10 Things that Happened in Asian Trading

The recent extreme volatility of the Chinese stock market has resulted in the loss of billions of dollars, raising a lot of questions around the world.
Today we are going to look at some recent events and factors that have played into the toxic assets bubble.
1. Leveraging of Toxic Assets
The Chinese stock market is heavily dependent on new money entering the system from beginning investors, rather than from value being realised from existing assets.
This reliance on new money created a bubble that will inevitably burst at some point.
2. Government Intervention
As the government began to intervene throughout the months of May and June, the Chinese stock market achieved record highs.
3. Suspension of Stock Sales
On July 4th the Chinese government halted the sale of any new stocks in order to try and prevent further losses.
4. Inevitable Downturn
After the initial momentum of state intervention, stock prices began to rapidly deteriorate for the rest of the summer.
5. From Record Highs to Record Lows
At the end of July the Shanghai Composite closed trading with a decline of 15%. This marks the worst month in the Chinese stock market since 2009.
6. Yuan Devaluation
On August 10th the People’s Bank of China devalued the Yuan by just shy of 2% to try and halt the recent economic downturn. Unfortunately this led to rapid drops in Beijing share prices.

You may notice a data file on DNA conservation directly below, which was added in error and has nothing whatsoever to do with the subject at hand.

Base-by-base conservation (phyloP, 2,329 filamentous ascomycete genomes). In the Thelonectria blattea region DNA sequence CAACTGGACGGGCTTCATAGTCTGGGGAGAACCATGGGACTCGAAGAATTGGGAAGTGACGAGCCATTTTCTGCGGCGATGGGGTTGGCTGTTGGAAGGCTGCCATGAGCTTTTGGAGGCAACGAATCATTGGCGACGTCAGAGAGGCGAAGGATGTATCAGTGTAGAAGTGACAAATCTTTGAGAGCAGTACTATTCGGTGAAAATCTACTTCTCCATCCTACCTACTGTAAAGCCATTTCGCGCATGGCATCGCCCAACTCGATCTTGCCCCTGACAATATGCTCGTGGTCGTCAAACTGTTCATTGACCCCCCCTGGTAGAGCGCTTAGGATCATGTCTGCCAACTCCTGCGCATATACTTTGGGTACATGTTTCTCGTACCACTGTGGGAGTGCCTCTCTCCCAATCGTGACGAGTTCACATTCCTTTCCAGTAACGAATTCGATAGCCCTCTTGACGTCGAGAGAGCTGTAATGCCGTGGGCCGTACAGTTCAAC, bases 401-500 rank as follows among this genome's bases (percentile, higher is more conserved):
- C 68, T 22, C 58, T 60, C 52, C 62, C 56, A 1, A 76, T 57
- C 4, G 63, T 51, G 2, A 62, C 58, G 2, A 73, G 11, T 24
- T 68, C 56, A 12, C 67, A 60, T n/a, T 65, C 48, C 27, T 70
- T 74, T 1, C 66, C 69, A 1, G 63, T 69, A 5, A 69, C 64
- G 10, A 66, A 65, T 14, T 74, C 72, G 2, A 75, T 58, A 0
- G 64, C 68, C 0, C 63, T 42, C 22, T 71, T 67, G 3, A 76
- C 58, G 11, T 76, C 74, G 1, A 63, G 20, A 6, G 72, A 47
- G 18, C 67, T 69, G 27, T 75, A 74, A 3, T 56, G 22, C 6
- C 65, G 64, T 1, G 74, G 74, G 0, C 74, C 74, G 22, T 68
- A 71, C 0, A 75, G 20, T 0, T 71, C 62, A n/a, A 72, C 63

7. Global Repercussions
This devaluation by the People’s Bank of China quickly led to almost instantaneous repercussions around the world, with massive losses experienced in the United States, Europe, and Australia.
8. Massive Losses for the Dow Jones
On August 21st the Dow Jones Industrial Average fell by a shocking 531 points, marking the worst losses since 2011.
9. Lower and Lower
As if things weren’t bad enough already, August 23rd saw the Shanghai Composite drop 8.5% overnight, leading to losses that the Chinese stock market has not experienced for almost eight years.
10. Black Monday
August 24th was quickly heralded as “Black Monday,” with China’s huge losses causing massive ripples across the globe.
At present it appears as if the Chinese government has stopped its intervention in the stock market. Policymakers are currently debating the advantages and disadvantages of artificially bolstering share prices.
Michelle Leung, the chief executive officer at Xingtai Capital in Hong Kong, was quoted on Tuesday on Bloomberg: “Government intervention has dropped substantially. The reform-minded camp within the government that favors letting the market do its work seems to be driving decision making right now.”
Some are arguing that the costs of supporting the market are far too high and that diminishing stock prices will have negligible effects on what is currently the world’s second-largest economy. On the other hand, there are officials claiming that drastically falling prices may cripple the banking system.
Either way, state intervention so far appears to have been successful in decreasing the vast amount of margin trading taking place on the Chinese stock market.
Whether or not future intervention will be necessary remains to be seen.

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